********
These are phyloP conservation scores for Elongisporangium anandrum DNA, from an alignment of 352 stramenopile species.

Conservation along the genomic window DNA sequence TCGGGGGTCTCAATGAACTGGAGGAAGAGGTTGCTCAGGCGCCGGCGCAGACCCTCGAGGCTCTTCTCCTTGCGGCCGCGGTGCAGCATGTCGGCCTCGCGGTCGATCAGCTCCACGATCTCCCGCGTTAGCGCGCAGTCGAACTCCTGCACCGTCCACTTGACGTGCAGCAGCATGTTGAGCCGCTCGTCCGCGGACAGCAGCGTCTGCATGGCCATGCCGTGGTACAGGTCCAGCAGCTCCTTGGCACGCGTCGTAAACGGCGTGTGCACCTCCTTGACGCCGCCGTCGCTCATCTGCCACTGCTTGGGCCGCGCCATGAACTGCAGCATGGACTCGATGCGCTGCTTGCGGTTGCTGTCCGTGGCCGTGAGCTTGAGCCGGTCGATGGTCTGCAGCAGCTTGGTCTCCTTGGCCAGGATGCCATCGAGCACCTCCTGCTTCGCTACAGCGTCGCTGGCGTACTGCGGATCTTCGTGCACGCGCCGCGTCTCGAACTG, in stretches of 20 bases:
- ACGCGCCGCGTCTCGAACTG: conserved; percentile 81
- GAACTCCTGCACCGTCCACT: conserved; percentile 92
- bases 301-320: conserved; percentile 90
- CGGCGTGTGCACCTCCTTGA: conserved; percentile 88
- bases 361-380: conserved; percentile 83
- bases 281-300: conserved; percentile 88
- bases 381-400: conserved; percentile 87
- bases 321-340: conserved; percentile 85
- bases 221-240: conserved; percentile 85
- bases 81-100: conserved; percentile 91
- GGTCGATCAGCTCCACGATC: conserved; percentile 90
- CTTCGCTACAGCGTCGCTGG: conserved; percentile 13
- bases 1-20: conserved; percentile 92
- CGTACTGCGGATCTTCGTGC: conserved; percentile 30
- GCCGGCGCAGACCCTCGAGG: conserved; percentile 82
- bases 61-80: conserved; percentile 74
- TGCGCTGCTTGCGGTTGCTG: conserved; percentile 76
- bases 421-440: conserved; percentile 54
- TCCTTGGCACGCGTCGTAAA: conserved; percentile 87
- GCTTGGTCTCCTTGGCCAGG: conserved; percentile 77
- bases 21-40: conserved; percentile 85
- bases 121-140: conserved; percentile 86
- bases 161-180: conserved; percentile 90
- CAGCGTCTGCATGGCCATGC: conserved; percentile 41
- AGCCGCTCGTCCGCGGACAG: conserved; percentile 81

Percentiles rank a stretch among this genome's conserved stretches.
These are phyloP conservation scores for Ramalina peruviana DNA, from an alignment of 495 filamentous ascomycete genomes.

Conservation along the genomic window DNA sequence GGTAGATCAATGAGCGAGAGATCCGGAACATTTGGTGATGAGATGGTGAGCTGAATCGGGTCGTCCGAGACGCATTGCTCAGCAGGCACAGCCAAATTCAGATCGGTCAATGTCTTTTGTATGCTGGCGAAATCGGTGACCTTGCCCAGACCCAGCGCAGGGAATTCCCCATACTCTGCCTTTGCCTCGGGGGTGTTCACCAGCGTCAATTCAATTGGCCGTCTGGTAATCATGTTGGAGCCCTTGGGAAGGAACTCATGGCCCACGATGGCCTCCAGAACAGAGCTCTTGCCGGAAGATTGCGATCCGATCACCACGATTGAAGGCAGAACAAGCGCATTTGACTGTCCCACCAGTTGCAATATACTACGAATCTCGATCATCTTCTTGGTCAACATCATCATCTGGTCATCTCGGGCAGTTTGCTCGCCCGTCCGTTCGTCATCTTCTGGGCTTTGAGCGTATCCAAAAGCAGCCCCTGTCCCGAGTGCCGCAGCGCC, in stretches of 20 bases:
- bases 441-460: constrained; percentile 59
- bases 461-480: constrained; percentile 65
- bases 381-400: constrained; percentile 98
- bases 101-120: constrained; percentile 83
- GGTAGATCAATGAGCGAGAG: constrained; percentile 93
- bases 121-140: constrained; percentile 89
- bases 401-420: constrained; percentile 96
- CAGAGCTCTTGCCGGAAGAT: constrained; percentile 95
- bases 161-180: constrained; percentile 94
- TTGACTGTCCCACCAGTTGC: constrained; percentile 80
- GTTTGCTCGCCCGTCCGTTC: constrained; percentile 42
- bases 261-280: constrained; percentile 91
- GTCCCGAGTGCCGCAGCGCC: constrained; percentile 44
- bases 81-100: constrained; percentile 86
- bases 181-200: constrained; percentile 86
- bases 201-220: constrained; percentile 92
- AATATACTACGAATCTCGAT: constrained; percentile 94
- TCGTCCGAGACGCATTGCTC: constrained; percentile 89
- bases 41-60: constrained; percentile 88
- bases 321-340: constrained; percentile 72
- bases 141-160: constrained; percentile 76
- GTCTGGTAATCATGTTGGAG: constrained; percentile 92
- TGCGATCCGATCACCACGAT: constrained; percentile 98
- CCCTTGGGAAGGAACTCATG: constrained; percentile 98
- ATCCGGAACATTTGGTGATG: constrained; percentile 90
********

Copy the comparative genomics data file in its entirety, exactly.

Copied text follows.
These are phyloP conservation scores for Elongisporangium anandrum DNA, from an alignment of 352 stramenopile species.

Conservation along the genomic window DNA sequence TCGGGGGTCTCAATGAACTGGAGGAAGAGGTTGCTCAGGCGCCGGCGCAGACCCTCGAGGCTCTTCTCCTTGCGGCCGCGGTGCAGCATGTCGGCCTCGCGGTCGATCAGCTCCACGATCTCCCGCGTTAGCGCGCAGTCGAACTCCTGCACCGTCCACTTGACGTGCAGCAGCATGTTGAGCCGCTCGTCCGCGGACAGCAGCGTCTGCATGGCCATGCCGTGGTACAGGTCCAGCAGCTCCTTGGCACGCGTCGTAAACGGCGTGTGCACCTCCTTGACGCCGCCGTCGCTCATCTGCCACTGCTTGGGCCGCGCCATGAACTGCAGCATGGACTCGATGCGCTGCTTGCGGTTGCTGTCCGTGGCCGTGAGCTTGAGCCGGTCGATGGTCTGCAGCAGCTTGGTCTCCTTGGCCAGGATGCCATCGAGCACCTCCTGCTTCGCTACAGCGTCGCTGGCGTACTGCGGATCTTCGTGCACGCGCCGCGTCTCGAACTG, in stretches of 20 bases:
- ACGCGCCGCGTCTCGAACTG: conserved; percentile 81
- GAACTCCTGCACCGTCCACT: conserved; percentile 92
- bases 301-320: conserved; percentile 90
- CGGCGTGTGCACCTCCTTGA: conserved; percentile 88
- bases 361-380: conserved; percentile 83
- bases 281-300: conserved; percentile 88
- bases 381-400: conserved; percentile 87
- bases 321-340: conserved; percentile 85
- bases 221-240: conserved; percentile 85
- bases 81-100: conserved; percentile 91
- GGTCGATCAGCTCCACGATC: conserved; percentile 90
- CTTCGCTACAGCGTCGCTGG: conserved; percentile 13
- bases 1-20: conserved; percentile 92
- CGTACTGCGGATCTTCGTGC: conserved; percentile 30
- GCCGGCGCAGACCCTCGAGG: conserved; percentile 82
- bases 61-80: conserved; percentile 74
- TGCGCTGCTTGCGGTTGCTG: conserved; percentile 76
- bases 421-440: conserved; percentile 54
- TCCTTGGCACGCGTCGTAAA: conserved; percentile 87
- GCTTGGTCTCCTTGGCCAGG: conserved; percentile 77
- bases 21-40: conserved; percentile 85
- bases 121-140: conserved; percentile 86
- bases 161-180: conserved; percentile 90
- CAGCGTCTGCATGGCCATGC: conserved; percentile 41
- AGCCGCTCGTCCGCGGACAG: conserved; percentile 81

Percentiles rank a stretch among this genome's conserved stretches.
These are phyloP conservation scores for Ramalina peruviana DNA, from an alignment of 495 filamentous ascomycete genomes.

Conservation along the genomic window DNA sequence GGTAGATCAATGAGCGAGAGATCCGGAACATTTGGTGATGAGATGGTGAGCTGAATCGGGTCGTCCGAGACGCATTGCTCAGCAGGCACAGCCAAATTCAGATCGGTCAATGTCTTTTGTATGCTGGCGAAATCGGTGACCTTGCCCAGACCCAGCGCAGGGAATTCCCCATACTCTGCCTTTGCCTCGGGGGTGTTCACCAGCGTCAATTCAATTGGCCGTCTGGTAATCATGTTGGAGCCCTTGGGAAGGAACTCATGGCCCACGATGGCCTCCAGAACAGAGCTCTTGCCGGAAGATTGCGATCCGATCACCACGATTGAAGGCAGAACAAGCGCATTTGACTGTCCCACCAGTTGCAATATACTACGAATCTCGATCATCTTCTTGGTCAACATCATCATCTGGTCATCTCGGGCAGTTTGCTCGCCCGTCCGTTCGTCATCTTCTGGGCTTTGAGCGTATCCAAAAGCAGCCCCTGTCCCGAGTGCCGCAGCGCC, in stretches of 20 bases:
- bases 441-460: constrained; percentile 59
- bases 461-480: constrained; percentile 65
- bases 381-400: constrained; percentile 98
- bases 101-120: constrained; percentile 83
- GGTAGATCAATGAGCGAGAG: constrained; percentile 93
- bases 121-140: constrained; percentile 89
- bases 401-420: constrained; percentile 96
- CAGAGCTCTTGCCGGAAGAT: constrained; percentile 95
- bases 161-180: constrained; percentile 94
- TTGACTGTCCCACCAGTTGC: constrained; percentile 80
- GTTTGCTCGCCCGTCCGTTC: constrained; percentile 42
- bases 261-280: constrained; percentile 91
- GTCCCGAGTGCCGCAGCGCC: constrained; percentile 44
- bases 81-100: constrained; percentile 86
- bases 181-200: constrained; percentile 86
- bases 201-220: constrained; percentile 92
- AATATACTACGAATCTCGAT: constrained; percentile 94
- TCGTCCGAGACGCATTGCTC: constrained; percentile 89
- bases 41-60: constrained; percentile 88
- bases 321-340: constrained; percentile 72
- bases 141-160: constrained; percentile 76
- GTCTGGTAATCATGTTGGAG: constrained; percentile 92
- TGCGATCCGATCACCACGAT: constrained; percentile 98
- CCCTTGGGAAGGAACTCATG: constrained; percentile 98
- ATCCGGAACATTTGGTGATG: constrained; percentile 90